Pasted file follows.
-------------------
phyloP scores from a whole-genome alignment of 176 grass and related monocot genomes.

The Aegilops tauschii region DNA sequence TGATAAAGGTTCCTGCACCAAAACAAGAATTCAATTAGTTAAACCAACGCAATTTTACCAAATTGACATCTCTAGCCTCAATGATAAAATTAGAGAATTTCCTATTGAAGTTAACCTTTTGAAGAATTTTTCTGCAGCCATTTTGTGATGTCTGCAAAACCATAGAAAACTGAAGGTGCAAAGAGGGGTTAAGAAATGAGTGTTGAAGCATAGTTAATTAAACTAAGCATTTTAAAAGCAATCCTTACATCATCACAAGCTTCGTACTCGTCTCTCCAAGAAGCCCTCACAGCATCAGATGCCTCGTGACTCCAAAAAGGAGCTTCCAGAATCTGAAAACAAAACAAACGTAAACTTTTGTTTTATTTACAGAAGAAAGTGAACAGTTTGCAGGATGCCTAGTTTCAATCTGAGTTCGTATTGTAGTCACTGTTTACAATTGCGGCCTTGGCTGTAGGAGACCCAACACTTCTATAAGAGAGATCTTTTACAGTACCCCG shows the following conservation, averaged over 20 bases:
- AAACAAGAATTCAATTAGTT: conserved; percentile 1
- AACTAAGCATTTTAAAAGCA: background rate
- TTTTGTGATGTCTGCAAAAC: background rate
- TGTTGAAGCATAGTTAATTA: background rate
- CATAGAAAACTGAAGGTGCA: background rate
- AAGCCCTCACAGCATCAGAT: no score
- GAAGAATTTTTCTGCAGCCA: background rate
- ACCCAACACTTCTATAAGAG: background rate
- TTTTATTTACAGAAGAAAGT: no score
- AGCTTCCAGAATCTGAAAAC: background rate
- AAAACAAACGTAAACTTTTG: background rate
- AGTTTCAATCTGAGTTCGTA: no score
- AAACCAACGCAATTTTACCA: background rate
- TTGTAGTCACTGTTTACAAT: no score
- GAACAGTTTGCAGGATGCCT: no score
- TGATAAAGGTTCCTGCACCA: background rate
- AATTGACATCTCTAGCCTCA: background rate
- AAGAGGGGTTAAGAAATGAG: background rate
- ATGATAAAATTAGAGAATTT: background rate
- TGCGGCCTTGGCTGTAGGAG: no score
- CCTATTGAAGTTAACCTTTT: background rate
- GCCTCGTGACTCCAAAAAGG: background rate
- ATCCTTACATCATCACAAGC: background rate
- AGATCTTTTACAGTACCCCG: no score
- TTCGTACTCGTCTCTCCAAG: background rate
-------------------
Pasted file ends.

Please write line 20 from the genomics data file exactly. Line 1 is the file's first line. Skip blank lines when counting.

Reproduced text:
- AAGAGGGGTTAAGAAATGAG: background rate